Tuesday, July 31, 2012


I had planned to take a small chunk out of my Hebrew drowning immersion class to hear a guest "book talk" at Union's library, given by a recent alum of the institution whose first book was recently published, on the subject of "Writing As a Spiritual Practice."  With some of the things that have occupied my time and thoughts over year one here it was a subject in which I was interested and seeking opportunity for reflection.  Unfortunately, events prevented me from being able to stay, but I was somewhat able to stream the talk live from Union's website (I say "somewhat" because I saw/heard as much buffering as talking, no matter which computer I used -- my MacBook, on wifi, or the laptop that is directly plugged in with an ethernet cable).  Still I heard some snatches of the talk, and even got a question in via the online feed.

One snatch I did hear was the encouragement to "write every day."  Sounds familiar to me.  As a musicologist expected to produce research in order to survive and advance in the discipline, I got the same advice.  Sometimes I was good at following it, even if what I wrote on a given day gave way to the "delete" or "don't save" button (which was a frequent fate of my research writing efforts).  It is hard advice to take when eyebrow-deep in Hebrew vocabulary that refuses to memorize itself for me, but there is truth in it; because of all those deleted daily drivelings I occasionally produced something worthwhile.  So, I suppose now I am tasked, if I truly want to explore the idea of writing as part of my spiritual practice or even vocation/calling, to put that same instruction into practice here.  For today's writing, the seven of you who read this blog suffer.  My apologies.  ;-)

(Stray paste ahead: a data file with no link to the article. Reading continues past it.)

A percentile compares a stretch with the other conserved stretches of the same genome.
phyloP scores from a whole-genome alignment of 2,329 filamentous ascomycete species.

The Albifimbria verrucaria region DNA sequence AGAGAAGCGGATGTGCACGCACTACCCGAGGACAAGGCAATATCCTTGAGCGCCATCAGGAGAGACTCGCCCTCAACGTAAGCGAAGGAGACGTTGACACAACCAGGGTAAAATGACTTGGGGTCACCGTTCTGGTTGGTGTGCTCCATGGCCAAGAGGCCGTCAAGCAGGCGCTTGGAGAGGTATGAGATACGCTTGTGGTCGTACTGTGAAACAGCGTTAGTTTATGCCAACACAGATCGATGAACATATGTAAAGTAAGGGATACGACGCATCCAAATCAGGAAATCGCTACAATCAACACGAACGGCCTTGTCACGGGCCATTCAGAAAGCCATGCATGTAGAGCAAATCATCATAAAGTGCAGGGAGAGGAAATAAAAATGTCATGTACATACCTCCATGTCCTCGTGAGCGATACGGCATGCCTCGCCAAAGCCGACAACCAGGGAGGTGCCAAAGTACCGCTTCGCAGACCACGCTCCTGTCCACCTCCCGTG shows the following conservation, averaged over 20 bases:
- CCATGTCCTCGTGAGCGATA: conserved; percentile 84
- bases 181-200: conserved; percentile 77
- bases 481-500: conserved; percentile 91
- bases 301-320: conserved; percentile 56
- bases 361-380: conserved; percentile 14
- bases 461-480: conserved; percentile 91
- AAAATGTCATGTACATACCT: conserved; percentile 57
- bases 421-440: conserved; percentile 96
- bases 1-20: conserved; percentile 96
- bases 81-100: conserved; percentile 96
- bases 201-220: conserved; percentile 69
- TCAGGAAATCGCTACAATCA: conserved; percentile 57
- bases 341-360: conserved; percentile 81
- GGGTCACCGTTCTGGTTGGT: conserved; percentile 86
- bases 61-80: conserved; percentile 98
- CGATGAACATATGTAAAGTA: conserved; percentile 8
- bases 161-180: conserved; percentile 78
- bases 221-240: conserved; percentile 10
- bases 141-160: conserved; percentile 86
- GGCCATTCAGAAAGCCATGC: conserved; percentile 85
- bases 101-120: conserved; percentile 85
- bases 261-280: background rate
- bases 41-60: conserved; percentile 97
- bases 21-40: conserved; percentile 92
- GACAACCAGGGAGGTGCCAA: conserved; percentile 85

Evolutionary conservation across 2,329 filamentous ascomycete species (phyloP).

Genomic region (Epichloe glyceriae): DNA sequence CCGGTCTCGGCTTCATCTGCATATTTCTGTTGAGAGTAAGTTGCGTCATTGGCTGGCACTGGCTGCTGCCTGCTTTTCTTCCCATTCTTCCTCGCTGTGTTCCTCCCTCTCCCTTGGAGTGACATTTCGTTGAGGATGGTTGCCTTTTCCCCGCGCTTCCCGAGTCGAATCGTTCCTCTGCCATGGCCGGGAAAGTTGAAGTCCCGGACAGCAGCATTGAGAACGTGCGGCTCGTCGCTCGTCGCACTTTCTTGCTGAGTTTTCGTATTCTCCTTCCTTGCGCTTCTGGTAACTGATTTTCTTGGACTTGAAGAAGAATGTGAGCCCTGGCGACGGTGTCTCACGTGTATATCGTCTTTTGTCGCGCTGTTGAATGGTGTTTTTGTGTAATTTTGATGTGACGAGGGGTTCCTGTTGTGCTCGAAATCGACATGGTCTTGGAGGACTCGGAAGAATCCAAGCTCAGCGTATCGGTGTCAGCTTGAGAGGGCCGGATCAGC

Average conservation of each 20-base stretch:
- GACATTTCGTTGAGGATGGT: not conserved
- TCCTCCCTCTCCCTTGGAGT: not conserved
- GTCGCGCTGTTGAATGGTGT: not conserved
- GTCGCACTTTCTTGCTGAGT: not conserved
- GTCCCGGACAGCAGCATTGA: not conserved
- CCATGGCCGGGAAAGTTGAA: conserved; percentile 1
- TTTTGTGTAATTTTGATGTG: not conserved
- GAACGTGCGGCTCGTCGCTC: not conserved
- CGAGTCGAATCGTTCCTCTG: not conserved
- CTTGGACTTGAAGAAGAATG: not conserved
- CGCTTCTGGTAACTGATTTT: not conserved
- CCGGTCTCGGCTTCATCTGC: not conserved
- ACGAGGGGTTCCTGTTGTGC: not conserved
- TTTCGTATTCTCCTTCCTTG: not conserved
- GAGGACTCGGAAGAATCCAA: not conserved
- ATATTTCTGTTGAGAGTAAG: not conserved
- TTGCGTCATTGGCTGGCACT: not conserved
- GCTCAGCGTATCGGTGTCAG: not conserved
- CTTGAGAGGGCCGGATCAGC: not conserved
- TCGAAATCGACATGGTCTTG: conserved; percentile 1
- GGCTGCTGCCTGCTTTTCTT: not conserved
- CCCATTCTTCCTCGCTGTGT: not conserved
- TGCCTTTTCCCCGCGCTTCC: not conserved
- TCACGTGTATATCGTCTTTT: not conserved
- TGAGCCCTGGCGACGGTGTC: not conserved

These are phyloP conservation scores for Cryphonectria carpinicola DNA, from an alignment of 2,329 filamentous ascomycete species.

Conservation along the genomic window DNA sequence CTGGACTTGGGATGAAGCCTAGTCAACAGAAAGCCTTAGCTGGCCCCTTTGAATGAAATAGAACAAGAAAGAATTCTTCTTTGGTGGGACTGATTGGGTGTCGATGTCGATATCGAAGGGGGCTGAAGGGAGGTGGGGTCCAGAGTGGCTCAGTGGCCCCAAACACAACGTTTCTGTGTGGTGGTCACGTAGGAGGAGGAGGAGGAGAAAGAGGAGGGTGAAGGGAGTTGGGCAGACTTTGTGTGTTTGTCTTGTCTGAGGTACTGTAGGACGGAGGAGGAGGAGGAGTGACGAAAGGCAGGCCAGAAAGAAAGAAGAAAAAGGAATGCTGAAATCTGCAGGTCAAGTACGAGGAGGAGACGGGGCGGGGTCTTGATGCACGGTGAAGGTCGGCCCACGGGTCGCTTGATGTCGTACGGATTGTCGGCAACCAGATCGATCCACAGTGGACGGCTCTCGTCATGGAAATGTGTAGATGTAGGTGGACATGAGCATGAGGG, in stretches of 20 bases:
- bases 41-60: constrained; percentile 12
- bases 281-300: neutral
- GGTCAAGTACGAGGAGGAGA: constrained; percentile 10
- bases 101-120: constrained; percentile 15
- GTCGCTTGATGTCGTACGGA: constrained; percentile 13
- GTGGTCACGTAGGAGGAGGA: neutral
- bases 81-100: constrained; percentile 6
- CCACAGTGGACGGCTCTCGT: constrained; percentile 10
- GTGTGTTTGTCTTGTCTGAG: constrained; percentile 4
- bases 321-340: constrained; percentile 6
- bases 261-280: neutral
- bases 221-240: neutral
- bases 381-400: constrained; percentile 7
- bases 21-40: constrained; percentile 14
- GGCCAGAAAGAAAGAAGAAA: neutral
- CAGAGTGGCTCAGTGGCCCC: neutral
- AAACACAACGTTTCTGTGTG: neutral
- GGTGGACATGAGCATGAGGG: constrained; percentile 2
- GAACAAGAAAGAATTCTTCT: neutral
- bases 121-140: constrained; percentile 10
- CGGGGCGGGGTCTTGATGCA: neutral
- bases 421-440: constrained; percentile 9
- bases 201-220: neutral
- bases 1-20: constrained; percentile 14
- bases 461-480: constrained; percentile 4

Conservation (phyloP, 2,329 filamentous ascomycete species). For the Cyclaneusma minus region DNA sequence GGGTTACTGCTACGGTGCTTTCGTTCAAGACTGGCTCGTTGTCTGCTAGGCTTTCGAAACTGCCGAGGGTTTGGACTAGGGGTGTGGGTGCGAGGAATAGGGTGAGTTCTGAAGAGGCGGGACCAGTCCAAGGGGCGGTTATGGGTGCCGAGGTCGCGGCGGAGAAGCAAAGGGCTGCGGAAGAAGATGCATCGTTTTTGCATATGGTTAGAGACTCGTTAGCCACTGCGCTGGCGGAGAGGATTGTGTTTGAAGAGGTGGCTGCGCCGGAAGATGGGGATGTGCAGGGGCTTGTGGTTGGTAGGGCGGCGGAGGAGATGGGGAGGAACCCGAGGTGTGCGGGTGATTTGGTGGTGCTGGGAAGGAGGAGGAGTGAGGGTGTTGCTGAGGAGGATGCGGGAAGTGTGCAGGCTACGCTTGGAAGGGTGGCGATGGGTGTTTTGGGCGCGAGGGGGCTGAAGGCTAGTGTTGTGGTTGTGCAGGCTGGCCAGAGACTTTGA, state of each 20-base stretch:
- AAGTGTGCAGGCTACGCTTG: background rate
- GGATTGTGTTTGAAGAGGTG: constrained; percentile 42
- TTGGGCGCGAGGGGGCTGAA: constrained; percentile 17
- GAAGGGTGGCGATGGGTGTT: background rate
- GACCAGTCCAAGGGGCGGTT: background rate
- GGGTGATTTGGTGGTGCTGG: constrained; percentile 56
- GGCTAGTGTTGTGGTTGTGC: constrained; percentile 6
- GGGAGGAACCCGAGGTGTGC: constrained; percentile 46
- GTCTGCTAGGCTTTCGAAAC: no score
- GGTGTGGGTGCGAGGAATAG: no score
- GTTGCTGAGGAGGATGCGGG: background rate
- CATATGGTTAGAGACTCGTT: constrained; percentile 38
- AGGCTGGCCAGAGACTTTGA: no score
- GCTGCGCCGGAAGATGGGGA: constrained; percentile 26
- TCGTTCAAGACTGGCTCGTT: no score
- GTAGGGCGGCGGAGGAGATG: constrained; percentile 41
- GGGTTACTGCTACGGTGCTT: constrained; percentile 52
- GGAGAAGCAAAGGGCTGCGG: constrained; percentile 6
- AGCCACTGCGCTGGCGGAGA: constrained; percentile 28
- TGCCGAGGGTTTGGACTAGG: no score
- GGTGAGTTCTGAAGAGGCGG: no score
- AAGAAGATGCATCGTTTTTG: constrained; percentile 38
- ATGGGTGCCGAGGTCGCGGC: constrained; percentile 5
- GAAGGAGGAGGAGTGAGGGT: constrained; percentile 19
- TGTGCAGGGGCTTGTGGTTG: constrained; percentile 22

Probably the most thoughtful and profound piece I have read on writing -- at least to me; your mileage may vary -- is by Frederick Buechner.  I hope I don't have to introduce Buechner to most of you (for those not familiar: ordained Presbyterian pastor, writer of novels including the Book of Bebb series -- hit-and-miss for me -- and others including Godric, a thoroughly amazing book; also author of devotional works, collections, essays, etc.  Buechner can be a litmus test for any "Christian" bookstore you might patronize; if they don't have any Buechner on their shelves don't give them any of your money for any reason).  Of his writings those that have most de-cleated me, to borrow a strange football term, are the aforementioned Godric, an imagining of the life of the saint of that name exploring the both saintly and unsaintly qualities any person may possess (my description does not do it justice), and a collection of essays and sermons under the title A Room Called Remember.  Within that latter collection is an essay with the unprepossessing title "The Speaking and Writing of Words."